How Far Can They Go In The Cold Water?

How Far Can They Go In The Cold Water?

Courtesy of WOWSA, Huntington Beach, California.

Matías Ola has outdone himself.

Not as an ice swimmer as he usually does, but also as an event organizer.

At the International Winter Swimming Festival Argentina 2014, representatives from 17 countries swam in the inaugural ice swimming event in Ola’s native country.

Swimmers from several Russian Federations, Poland, Italy, Estonia, Latvia, Finland, Spain, Ireland, United Kingdom, Australia, United States, Argentina, Chile, Brazil, South Africa, Czech Republic, and Sweden have arrived including the stalwarts of the ice swimming world like Henri Kaarma, Elena Guseva, Ram Barkai, Cristian Vergara and Matías Ola.

While the athletes who flew from the European continent, Oceania, Africa and the rest of the Americas are the superstars of the sport, the number of swimmers from various walks of life seem to be increasing daily.

If we consider Lynne Cox‘s breakthrough swim in the Bering Strait was less than 30 years ago, we cannot imagine how far ice swimming will advance over the next 3 decades.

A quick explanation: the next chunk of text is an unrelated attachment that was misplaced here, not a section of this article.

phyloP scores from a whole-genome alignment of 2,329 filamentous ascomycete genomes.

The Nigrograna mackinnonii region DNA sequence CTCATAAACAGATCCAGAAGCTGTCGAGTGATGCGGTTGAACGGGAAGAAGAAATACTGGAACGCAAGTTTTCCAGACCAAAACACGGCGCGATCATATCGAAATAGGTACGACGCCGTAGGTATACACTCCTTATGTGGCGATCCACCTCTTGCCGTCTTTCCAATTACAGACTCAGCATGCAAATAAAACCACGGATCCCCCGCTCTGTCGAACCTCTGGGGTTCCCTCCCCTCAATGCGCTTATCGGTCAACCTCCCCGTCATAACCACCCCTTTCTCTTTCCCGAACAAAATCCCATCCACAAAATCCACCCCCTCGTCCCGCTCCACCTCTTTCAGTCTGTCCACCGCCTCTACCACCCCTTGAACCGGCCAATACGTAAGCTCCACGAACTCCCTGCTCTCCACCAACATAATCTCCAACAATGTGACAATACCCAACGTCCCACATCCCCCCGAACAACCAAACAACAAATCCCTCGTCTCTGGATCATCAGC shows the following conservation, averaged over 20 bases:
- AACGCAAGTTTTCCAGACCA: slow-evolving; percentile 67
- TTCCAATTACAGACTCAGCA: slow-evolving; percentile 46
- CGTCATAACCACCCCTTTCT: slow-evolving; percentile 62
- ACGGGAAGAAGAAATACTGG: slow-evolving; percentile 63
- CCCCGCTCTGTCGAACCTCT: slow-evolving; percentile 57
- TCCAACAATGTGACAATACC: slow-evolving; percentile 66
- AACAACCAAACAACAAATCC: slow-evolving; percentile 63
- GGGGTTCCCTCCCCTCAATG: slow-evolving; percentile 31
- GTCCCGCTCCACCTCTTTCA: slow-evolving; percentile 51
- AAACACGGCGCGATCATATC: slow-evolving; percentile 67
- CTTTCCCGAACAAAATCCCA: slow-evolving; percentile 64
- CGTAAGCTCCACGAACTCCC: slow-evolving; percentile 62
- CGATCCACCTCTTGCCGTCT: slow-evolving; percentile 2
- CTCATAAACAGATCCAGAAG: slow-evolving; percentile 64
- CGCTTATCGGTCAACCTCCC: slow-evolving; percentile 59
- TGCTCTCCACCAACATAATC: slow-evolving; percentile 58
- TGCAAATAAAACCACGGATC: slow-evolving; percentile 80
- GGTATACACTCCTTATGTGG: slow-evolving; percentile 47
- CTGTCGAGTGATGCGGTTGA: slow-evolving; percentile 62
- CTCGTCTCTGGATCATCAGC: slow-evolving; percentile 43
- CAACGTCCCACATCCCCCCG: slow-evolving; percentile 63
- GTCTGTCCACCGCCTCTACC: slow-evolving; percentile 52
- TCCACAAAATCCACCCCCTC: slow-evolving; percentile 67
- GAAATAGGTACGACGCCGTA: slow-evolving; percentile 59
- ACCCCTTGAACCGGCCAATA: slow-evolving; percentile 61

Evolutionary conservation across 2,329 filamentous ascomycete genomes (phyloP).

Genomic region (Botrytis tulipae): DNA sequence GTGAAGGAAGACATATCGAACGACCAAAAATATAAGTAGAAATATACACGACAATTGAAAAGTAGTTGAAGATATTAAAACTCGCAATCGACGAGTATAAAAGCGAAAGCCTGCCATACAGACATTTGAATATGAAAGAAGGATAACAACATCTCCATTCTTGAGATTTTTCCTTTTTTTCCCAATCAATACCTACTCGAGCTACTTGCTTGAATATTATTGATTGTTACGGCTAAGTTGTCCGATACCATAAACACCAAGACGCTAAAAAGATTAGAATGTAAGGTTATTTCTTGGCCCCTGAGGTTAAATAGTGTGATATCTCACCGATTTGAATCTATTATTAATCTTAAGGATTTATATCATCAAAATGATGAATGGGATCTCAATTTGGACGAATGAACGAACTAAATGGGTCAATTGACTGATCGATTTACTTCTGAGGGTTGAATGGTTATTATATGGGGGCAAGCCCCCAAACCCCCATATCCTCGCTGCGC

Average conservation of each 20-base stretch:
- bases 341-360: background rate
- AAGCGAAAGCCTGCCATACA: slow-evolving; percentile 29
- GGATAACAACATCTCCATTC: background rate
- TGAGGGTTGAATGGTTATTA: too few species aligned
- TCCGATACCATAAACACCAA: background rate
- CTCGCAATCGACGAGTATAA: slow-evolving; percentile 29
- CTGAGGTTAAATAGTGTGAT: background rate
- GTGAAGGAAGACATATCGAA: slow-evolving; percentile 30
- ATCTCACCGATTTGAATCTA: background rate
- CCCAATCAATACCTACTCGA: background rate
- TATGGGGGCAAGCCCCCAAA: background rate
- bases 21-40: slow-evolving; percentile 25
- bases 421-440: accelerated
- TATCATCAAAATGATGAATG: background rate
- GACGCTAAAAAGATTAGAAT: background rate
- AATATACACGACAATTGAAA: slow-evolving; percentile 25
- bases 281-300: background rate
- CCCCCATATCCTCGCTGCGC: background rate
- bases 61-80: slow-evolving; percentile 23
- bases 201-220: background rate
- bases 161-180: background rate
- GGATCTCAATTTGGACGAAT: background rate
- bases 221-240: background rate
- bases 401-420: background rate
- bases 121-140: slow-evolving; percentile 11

30 years ago, there were some Europeans and a handful of others doing regular winter swimming, but it was really Cox’s swim from Alaska to the Soviet Union that catapulted cold water swimming in the English-speaking world. Now so many people seem to be into enjoying the cold water experience and the subsequent recovery from the after drop.

There is no doubt that the winter swimming community will continue to grow and advance over the next few decades. It is mind-boggling to imagine where future generations can take this niche.

What is of deep interest is the fact that the frequency and scope of illnesses seem to drop significantly after many individuals start to do cold water swimming. This seems to be unique no matter what the person’s age or ability or background is. The phenomena will undoubtedly be more clearly understood, appreciated and repeated by many humans over time.

Copyright © 2014 by World Open Water Swimming Association
Steven Munatones